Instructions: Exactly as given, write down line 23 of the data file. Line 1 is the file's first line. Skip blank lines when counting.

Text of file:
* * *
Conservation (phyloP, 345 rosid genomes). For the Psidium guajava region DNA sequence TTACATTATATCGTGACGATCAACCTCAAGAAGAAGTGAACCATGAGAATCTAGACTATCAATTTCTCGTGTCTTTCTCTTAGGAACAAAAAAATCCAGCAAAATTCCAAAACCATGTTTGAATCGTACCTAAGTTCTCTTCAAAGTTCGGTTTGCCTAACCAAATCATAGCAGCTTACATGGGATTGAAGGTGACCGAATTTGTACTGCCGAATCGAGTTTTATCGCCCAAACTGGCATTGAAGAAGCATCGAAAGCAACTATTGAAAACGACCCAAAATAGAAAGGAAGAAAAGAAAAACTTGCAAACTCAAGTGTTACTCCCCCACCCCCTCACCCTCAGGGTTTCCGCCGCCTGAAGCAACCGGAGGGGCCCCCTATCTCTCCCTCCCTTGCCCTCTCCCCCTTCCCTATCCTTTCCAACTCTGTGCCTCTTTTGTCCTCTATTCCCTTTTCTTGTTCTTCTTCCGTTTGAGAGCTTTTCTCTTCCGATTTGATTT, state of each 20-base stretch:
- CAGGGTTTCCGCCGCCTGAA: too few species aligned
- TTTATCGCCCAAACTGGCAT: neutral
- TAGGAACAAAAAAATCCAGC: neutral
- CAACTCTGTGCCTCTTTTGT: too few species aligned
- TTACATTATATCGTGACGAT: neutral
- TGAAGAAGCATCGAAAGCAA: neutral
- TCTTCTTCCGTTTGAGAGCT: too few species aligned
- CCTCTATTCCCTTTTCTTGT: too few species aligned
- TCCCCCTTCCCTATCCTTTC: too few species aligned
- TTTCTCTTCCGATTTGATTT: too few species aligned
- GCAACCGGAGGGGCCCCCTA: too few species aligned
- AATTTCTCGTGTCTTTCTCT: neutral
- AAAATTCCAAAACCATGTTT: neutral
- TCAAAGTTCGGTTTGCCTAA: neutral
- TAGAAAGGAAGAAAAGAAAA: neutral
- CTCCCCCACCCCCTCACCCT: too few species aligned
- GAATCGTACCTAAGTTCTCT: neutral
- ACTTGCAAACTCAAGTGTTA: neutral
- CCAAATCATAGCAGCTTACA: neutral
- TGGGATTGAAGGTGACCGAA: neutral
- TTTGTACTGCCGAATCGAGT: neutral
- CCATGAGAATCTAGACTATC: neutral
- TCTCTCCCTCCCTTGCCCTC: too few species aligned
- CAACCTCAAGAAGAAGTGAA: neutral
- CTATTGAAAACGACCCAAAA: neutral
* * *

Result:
- CCATGAGAATCTAGACTATC: neutral